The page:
Pragmatism: I found that today's brave were practical about the approach they followed, they measured the pros & cons of the situation and acted in a manner which would ensure the success of their mission best. They followed the more realistic path even if it were the less glamorous.
As we can see, bravery or the lack of it influences the way a person behaves in public to a great extent. I believe when in a group the following implications arise:
Groups tend to give the individual a sense of security, as in case of respondent 1, I think being in a group had its effect on his decision to act.
A brave person, I feel is an asset to have in your team for he/she would be an ideal team-mate, one who is confident yet composed, one who is there to hold the group together in case of any external threat or danger.
Brave individuals don't shriek away from taking the charge, making them ideal leaders.
On an individual level I believe, being brave increases a person's appeal & enhances scope for future benefits.
Brave individuals are generally well known this in turn gets them & their group the kind of visibility which can be leveraged for their benefit.
One negative of an overtly brave individual maybe that he/she might get the group involved in a potentially unsafe situation, as in case of respondent 3, even though not a case of group behavior, Mr. Z could have unknowingly landed his girlfriend in trouble.
The above study of bravery is one of its kind, having studied bravery in a qualitative basis I could arrive at working model to define bravery of a person. As can be seen I could find that there is a correlation between bravery & a few other traits viz.
Clarity of Thought
Using these above traits we can arrive at a bravery scale for a person, this could help various organizations like the police force or private security organizations etc. in their selection process. I believe a more detailed study which involves a greater number of people as its sample, can further clear the doubt regarding the fearlessness trait & bravery. Also I feel a study can be undertaken to study psychological bravery in a select population like inhabitants of a drug rehabilitation camp etc.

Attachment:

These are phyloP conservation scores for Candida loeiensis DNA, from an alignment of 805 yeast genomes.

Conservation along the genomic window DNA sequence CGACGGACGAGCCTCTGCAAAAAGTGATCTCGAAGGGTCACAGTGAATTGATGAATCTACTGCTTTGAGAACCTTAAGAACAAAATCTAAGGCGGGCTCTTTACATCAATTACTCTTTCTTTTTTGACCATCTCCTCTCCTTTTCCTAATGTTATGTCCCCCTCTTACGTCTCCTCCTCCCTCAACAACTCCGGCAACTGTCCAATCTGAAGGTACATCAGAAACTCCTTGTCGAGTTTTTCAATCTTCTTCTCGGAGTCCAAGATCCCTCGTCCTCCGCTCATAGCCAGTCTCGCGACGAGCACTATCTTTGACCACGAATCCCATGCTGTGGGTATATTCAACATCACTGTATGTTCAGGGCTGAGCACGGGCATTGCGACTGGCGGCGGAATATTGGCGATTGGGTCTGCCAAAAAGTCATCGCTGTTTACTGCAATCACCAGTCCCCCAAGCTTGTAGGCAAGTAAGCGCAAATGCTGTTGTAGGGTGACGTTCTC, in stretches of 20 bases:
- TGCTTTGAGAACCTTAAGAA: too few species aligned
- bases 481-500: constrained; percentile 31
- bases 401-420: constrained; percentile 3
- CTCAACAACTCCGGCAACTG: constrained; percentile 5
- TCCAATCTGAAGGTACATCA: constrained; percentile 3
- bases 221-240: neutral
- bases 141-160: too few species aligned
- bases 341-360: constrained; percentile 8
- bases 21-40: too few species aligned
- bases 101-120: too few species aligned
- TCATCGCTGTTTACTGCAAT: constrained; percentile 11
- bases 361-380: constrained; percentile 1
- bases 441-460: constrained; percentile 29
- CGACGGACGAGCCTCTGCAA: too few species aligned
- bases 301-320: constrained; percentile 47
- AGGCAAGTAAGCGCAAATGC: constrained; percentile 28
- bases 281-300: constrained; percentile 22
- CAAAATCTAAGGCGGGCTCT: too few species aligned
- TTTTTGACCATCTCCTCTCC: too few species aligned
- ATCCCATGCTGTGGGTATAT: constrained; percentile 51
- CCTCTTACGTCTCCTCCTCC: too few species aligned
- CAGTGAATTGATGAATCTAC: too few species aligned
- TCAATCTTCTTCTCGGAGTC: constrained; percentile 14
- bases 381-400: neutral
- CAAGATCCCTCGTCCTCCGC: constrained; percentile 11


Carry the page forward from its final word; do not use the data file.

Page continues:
After having studied the behavioral trait of bravery in detail, after having considered its various forms & manifestations, I realize that a lot of people exhibit it in their lives in varying proportions. Not every form of bravery is noticed, not every form of it documented, but starting from the woman who fends of eve-teasers to a corporate CEO who takes charge of a troubled giant in times of a downturn, we have brave people whose constant vigour & zeal keeps the world running.
Bravery is a highly preferred behavioral trait; it is something which keeps the world going. It is something that we seek in all the people around us, it is the difference between an entrepreneur & a wannabe entrepreneur, and it is the key to achieve success in any form of activity in life. We can correlate the success of an idea to the amount of courage put in by its proponents, ceteris paribus.
On the whole I can say the above study has helped me arrive at a definition of bravery which I feel encompasses most if not all aspects of it:
"Bravery is a behavioral trait which allows us to overcome our inhibitions, our inner fears & gives us that strength of conviction to do what we feel is right, irrespective of any form of backlash. It manifests itself in face of physical, moral, & psychological danger.
Brave people have been instrumental in bringing about the greatest changes in our lives, & I believe the likes of Mahatma Gandhi, Martin Luther King, Jack Welch, Winston Churchill were brave enough to face their demons & succeed."